Ramadan (Arabic: رمضان) is the ninth month of the Islamic calendar, and the month in which the Qur'an was revealed.
Ramadan is the holiest of months in the Islamic calendar, and fasting in this month is one of the Five Pillars of Islam. The month is spent by Muslims fasting during the daylight hours from dawn to sunset. The name came from the time before the Islamic calendar, when the month of Ramadan fell in the summer. Fasting during this month is often thought figuratively to burn away all sins. Muslims believe that the Qur'an was sent down to the lowest heaven during this month, thus being prepared for gradual revelation by the angel Jibral (Gabriel) to the Islamic prophet Muhammad. Furthermore, Muhammad told his followers that the gates of Heaven would be open all the month and the gates of Hell (Jahannam) would be closed[citation needed]. The first day of the next month, Shawwal, is spent in celebrations and is observed as the "Festival of Breaking Fast" or `Eid ul-Fitr.

[] Timing
The Islamic calendar is a lunar calendar, and months begin when the first crescent of a new moon is sighted. Since the Islamic lunar calendar year is 11 to 12 days shorter than the solar year and contains no intercalation, Ramadan migrates throughout the seasons. The Islamic day starts after sunset. The actual and estimated start and end dates for Ramadan in 2005–2015 were and are as follows:
First day Last day
2005 1426 4 October 2 November
2006 1427 24 September 23 October
2007 1428 13 September 12 October
2008 1429 1 September 30 September
2009 1430[1] 22 August 20 September
2010 1431[1] 11 August 9 September
2011 1432[1] 1 August 29 August
2012 1433[1] 20 July 18 August
2013 1434[1] 9 July 7 August
2014 1435[1] 28 June 27 July
2015 1436[1] 18 June 16 July

Many Muslims insist on the local physical sighting of the moon to mark the beginning of Ramadan, but others use the calculated time of the new moon or the Saudi Arabian declaration to determine the start of the month. Since the new moon is not in the same state at the same time globally, the beginning and ending dates of Ramadan depend on what lunar sightings are received in each respective location. As a result, Ramadan dates vary in different countries, but usually only by a day. This is due to the cycle of the moon. When one country sees the moon, mainly Saudi Arabia, the moon travels the same path all year round and that same moon seen in the east is then seen traveling towards the west. All the countries around the world see the moon within a 24 hour period once spotted by one country in the east.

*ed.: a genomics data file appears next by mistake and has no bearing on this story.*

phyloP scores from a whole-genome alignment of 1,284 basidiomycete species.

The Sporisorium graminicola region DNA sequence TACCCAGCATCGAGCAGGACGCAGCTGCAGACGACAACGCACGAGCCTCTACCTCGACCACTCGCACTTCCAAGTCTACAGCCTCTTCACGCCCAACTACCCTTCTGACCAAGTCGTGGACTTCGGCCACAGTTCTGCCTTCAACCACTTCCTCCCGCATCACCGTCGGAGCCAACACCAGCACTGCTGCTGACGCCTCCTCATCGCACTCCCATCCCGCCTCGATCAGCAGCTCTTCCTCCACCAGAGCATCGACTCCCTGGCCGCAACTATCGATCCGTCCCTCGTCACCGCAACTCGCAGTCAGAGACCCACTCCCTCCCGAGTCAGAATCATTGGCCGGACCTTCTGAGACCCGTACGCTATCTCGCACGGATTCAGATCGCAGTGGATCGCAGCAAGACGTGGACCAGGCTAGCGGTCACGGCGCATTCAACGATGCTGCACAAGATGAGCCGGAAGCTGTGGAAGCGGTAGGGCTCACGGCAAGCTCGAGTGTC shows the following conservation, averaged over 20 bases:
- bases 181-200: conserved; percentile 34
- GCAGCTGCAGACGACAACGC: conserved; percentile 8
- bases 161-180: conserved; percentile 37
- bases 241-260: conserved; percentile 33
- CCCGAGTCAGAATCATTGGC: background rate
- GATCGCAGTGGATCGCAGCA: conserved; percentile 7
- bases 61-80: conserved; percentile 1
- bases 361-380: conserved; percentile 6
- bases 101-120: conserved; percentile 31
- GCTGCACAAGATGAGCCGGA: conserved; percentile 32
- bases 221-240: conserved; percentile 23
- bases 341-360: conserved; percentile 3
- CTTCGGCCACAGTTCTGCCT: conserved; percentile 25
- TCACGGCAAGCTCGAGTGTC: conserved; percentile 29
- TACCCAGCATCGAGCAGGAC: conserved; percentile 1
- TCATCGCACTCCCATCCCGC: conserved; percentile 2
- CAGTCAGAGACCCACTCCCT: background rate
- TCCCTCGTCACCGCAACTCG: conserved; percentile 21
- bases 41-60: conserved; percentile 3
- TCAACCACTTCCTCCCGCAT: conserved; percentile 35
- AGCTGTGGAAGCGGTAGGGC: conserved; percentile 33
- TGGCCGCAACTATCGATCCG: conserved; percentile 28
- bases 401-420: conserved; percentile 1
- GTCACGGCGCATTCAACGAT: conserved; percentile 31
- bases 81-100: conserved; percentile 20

Each year, Ramadan begins about eleven days earlier than in the previous year.[2] Astronomical projections that approximate the start of Ramadan are available.[3]
At the end of Ramadan, Eid ul-Fitr is celebrated by Muslims.
[] Events
• Ramadan is observed by Muslims during the entire lunar month by the same name. The month of religious observances consists of fasting and extra prayers.
o 02 Ramadan, the Torah (Tawrat) was bestowed on Moses (Musa). (According to Shia Islam)
o 10 Ramadan, death of Khadijah bint Khuwaylid – first wife of Muhammad
o 12 Ramadan, the Gospel (Injil) was bestowed on Jesus (Isa). (According to Shia Islam)
o 15 Ramadan, birth of Hasan ibn Ali
o 17 Ramadan, the Battle of Badr was won by the Muslims.
o 18 Ramadan, the Psalms (Zabur) were bestowed on David (Dawood). (According to Shia Islam)
o 19 Ramadan, Ali bin Abi Talib was struck on the head by a sword.
o 21 Ramadan, Ali bin Abi Talib died due to injuries he sustained by a sword.
o Laylat al-Qadr is observed during one of the last ten odd numbered days of the month. Muslims believe that this night which is also known as "The Night of Destiny" is better than a thousand months. This is often interpreted as praying throughout this night is rewarded equally with praying for a thousand months (just over 83 years i.e. a lifetime). Many Muslims spend the entire night in prayer.
• In the Ottoman Empire, the sultan presented trays of baklava to the Janissaries in a ceremonial procession called the Baklava Alayı.